We spent an evening watching elephants ambling up the Mwagusi riverbed, infants attempting to dig in the sand for water with their trunks. Ruaha has one of Tanzania’s largest elephant populations, as well as one of the continent’s largest lion and cheetah populations, alongside leopard, hyena, giraffe and 574 species of birds. I photographed colourful lilac-breasted rollers and the endemic red-billed hornbills flitting from tree to tree, and spent time with bright blue and orange rock agamas, with baboon troops feeding on baobab flowers and with tiny shy dik-dik couples bolting through the undergrowth. One day, we found a 13-strong pride of lions feeding on a giraffe carcass.
The leopard we witnessed chasing down the anxious cheetah made another even more memorable appearance. By following the sounds of hysterical baboons, we found the leopard resting up in the branches of a baobab tree. Below, oblivious to any threat, an impala munched grass. The leopard’s face appeared. Noting the unmissable opportunity, it leapt down, seizing the impala’s leg in its jaws.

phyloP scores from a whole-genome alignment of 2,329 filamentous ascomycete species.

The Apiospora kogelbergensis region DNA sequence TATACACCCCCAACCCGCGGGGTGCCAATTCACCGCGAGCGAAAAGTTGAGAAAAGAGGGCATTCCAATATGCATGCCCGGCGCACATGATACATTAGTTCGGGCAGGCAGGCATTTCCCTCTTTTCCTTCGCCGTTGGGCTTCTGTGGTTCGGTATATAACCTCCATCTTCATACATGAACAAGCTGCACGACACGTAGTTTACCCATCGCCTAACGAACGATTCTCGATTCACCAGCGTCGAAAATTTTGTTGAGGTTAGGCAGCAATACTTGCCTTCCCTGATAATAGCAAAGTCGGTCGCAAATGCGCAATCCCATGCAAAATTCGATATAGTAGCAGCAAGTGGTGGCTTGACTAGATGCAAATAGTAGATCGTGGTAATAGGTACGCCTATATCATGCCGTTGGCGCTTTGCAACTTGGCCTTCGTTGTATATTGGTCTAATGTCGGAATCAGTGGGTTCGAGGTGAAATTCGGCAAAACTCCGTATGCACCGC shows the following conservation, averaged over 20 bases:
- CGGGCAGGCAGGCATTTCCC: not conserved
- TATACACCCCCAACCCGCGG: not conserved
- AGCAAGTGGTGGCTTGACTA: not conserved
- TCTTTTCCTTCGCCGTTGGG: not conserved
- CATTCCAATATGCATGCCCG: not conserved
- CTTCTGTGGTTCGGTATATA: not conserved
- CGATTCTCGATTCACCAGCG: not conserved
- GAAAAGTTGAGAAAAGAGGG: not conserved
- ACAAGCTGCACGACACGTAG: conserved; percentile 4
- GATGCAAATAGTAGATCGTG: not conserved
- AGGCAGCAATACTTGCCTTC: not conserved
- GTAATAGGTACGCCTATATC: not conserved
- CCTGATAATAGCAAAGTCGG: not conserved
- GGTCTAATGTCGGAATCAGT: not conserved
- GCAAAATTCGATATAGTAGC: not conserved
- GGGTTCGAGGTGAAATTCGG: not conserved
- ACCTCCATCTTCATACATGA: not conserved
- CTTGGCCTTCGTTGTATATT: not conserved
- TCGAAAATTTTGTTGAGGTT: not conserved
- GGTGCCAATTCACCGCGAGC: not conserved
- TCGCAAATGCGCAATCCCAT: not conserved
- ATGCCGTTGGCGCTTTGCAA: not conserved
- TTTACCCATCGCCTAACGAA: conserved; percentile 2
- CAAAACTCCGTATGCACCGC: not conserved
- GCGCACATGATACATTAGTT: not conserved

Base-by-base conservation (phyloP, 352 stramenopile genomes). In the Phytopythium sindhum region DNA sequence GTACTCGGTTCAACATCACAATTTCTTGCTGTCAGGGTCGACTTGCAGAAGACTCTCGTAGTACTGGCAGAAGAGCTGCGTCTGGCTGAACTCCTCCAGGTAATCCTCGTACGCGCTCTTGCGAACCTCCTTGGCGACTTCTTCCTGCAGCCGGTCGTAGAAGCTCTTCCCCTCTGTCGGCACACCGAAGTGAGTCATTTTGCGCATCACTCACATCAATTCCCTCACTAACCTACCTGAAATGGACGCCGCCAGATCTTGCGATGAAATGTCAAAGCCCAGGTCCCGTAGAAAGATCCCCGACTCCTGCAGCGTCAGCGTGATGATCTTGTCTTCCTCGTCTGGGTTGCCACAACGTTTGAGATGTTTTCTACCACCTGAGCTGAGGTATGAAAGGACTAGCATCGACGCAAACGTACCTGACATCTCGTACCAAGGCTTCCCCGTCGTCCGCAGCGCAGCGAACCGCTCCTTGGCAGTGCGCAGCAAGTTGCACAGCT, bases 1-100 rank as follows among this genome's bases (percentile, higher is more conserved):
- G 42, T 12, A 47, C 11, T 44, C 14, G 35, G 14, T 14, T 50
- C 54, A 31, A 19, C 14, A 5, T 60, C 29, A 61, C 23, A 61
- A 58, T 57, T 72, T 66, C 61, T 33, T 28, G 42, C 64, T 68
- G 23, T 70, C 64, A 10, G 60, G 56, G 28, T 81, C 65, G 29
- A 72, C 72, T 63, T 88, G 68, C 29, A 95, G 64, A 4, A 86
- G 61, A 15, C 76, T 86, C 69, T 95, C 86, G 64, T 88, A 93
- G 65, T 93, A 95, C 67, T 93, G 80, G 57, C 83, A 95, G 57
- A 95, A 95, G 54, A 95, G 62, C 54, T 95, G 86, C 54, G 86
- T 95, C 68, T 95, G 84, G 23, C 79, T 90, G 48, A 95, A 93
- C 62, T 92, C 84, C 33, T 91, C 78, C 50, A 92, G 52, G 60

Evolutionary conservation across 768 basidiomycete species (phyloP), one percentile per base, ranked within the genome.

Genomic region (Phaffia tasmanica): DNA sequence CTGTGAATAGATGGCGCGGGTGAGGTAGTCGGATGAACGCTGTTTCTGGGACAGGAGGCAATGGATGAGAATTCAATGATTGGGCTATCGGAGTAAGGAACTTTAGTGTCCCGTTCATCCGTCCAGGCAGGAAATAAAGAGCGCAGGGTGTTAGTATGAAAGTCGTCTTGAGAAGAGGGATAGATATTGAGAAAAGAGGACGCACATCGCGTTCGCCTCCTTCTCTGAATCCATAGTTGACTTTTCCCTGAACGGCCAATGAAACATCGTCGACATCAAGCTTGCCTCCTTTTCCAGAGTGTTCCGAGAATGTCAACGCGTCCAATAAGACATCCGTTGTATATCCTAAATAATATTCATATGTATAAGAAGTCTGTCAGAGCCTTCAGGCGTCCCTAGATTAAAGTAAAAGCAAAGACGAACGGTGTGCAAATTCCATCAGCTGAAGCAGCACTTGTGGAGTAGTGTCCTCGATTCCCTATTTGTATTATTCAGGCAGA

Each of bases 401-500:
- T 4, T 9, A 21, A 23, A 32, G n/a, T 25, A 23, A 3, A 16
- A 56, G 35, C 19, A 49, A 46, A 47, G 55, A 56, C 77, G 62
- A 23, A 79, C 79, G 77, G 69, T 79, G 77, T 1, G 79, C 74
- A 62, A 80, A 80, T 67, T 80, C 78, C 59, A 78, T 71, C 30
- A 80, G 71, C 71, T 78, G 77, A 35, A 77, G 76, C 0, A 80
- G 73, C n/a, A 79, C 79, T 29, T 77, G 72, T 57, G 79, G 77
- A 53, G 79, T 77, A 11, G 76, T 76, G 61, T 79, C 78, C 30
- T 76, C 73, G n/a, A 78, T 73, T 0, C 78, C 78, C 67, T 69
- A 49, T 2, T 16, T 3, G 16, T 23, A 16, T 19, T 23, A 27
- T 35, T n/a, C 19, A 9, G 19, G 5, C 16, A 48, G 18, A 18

Later, I headed east into another remote section of the park to Kichaka, specialists in walking safaris. From the tiny hilltop camp, we set out each morning to walk across the hot, sun-baked grasslands and through dense woodlands, along the way encountering kudu and springing impala. One morning on the riverbed, we silently observed a large bull elephant 20 metres ahead.
Our third day of walking took us 15 kilometres from the main camp, past candelabra trees and an enormous ancient baobab. Along the way, we were watched by curious giraffes, heads poking out from above treetops.
After a night in fly-camp tents out in the wilderness, we continued up the Ruaha river, led by veteran guide Jacques Hoffman. In the sand, Jacques pointed out the tracks of lions, as well as buffalo, giraffe and elephant prints. Around us, we could hear the calls of doves, shrikes and fish eagles.
“Just look around and listen to everything that’s going on here,” said Jacques, who’s travelled throughout Africa. “Ruaha is raw Africa, real Africa. The amount of life here is just awesome.”
Graeme Green travelled with Audley Travel, and stayed at Jongomero Camp, Kwihala Jabali Ridge and Kichaka.
Ruaha is accessible by road, but it is a long drive from Dar es Salaam, so most visitors fly into the bush airstrips. Coastal Aviation operates a daily circuit, connecting Ruaha with Selous, Zanzibar, Dar es Salaam and Serengeti.
Best time to visit
The drier months of May to November are most popular for visitors, with wildlife being more easily seen. From January to June the bush is greener and prettier, and the park quieter, and birding is particularly good between December and April.
Where to stay
There are remarkably few camps in Ruaha, although growing interest in the park has seen some new lodges opening in recent years. Most are located along the southern flank, with tourism activities centred in only about 10 per cent of the park. Some, but not all, camps offer walking safaris.